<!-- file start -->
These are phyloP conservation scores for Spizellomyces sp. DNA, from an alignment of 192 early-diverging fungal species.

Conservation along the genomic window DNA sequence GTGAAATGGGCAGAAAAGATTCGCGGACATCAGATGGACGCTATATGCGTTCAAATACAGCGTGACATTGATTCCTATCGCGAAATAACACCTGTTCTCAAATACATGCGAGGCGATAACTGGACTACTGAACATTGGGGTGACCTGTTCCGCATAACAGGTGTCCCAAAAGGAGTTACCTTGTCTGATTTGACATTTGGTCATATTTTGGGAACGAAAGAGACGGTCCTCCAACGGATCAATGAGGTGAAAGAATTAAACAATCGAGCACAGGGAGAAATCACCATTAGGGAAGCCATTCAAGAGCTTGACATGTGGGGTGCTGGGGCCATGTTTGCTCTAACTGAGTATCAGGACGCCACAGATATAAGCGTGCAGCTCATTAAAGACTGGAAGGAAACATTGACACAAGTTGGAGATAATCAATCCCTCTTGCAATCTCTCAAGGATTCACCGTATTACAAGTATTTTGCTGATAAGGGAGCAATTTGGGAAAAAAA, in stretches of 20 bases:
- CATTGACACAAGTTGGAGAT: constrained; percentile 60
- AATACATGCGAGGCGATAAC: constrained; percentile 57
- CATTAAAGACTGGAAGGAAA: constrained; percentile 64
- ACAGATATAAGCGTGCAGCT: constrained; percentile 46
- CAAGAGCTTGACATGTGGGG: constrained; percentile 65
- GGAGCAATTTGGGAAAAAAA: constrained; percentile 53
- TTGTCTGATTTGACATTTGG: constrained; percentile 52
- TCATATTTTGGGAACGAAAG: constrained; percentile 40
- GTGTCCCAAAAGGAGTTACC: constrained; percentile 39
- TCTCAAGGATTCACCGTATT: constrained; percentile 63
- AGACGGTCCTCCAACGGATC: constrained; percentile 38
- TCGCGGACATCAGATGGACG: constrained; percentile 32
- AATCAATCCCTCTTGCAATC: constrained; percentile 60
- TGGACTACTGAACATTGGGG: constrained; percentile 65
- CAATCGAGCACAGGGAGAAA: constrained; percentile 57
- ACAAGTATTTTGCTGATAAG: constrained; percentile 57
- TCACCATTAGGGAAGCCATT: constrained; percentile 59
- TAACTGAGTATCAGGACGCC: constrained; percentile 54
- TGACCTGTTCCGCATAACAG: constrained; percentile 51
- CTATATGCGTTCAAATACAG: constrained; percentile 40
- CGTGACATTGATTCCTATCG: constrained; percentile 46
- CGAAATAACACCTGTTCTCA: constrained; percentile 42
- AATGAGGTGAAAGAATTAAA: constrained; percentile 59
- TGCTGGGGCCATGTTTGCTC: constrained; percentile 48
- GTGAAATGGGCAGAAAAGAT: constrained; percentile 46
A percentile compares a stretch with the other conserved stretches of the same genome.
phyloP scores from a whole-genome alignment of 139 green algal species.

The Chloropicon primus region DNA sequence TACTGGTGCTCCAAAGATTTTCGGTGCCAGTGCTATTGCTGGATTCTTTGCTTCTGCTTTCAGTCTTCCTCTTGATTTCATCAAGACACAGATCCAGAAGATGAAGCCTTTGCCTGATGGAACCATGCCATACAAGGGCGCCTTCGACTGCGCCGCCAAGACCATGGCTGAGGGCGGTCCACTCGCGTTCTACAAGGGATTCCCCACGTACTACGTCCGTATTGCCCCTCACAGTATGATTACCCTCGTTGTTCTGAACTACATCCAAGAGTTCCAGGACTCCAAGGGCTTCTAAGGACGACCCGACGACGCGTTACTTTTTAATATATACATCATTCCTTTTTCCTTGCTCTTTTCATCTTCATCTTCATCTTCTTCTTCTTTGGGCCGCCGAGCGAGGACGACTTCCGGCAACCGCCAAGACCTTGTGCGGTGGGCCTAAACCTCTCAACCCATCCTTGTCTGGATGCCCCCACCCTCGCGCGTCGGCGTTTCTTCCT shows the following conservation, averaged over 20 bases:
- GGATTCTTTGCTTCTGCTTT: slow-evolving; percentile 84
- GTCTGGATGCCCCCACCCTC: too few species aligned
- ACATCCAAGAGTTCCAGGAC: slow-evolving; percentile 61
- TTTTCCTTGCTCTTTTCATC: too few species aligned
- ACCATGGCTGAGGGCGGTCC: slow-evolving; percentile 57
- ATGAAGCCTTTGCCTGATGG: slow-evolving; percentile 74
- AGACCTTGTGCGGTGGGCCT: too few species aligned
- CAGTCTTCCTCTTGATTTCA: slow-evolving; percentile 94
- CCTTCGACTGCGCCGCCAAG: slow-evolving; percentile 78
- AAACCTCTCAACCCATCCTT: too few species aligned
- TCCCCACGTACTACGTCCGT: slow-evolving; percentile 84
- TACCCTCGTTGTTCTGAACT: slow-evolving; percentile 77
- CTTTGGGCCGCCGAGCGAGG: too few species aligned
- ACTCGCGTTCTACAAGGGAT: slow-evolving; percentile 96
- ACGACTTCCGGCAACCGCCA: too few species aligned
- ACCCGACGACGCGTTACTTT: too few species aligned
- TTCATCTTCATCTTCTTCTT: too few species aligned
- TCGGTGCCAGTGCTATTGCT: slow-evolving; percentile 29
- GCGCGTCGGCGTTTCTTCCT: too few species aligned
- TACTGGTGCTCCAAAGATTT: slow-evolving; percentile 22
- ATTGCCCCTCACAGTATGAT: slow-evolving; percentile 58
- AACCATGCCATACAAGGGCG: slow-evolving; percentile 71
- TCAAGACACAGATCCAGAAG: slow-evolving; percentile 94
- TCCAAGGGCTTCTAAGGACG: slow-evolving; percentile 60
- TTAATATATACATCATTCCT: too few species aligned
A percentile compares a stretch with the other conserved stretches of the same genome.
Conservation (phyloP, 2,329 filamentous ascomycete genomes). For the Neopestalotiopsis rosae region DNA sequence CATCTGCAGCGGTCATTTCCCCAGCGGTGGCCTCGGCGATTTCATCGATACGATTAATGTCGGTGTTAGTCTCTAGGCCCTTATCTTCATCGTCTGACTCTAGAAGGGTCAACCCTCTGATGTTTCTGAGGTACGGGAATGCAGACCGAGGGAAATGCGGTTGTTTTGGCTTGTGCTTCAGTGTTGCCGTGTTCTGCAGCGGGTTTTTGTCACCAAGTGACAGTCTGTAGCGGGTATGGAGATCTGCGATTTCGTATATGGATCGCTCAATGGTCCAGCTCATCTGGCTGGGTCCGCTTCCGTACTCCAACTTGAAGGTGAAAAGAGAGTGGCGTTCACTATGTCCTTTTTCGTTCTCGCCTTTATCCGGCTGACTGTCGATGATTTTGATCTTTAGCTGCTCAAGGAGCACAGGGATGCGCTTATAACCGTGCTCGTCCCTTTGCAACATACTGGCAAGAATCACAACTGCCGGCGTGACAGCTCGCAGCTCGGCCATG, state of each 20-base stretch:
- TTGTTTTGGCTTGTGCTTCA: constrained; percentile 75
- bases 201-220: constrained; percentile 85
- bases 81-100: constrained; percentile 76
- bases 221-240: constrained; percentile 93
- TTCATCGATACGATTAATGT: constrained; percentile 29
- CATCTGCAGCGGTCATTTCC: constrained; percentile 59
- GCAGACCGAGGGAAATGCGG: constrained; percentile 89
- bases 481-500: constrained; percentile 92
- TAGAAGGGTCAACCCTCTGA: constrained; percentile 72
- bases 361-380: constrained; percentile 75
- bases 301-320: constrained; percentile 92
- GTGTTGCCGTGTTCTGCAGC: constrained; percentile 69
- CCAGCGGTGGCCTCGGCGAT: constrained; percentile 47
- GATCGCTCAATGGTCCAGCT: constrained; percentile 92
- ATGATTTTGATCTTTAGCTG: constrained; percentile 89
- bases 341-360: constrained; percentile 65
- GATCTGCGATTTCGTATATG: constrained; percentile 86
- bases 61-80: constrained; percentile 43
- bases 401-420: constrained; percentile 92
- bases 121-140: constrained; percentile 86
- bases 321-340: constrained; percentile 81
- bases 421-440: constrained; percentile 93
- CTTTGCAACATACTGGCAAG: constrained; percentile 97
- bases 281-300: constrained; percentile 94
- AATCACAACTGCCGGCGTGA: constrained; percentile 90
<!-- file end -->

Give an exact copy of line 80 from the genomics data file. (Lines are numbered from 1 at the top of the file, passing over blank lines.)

- CTTTGCAACATACTGGCAAG: constrained; percentile 97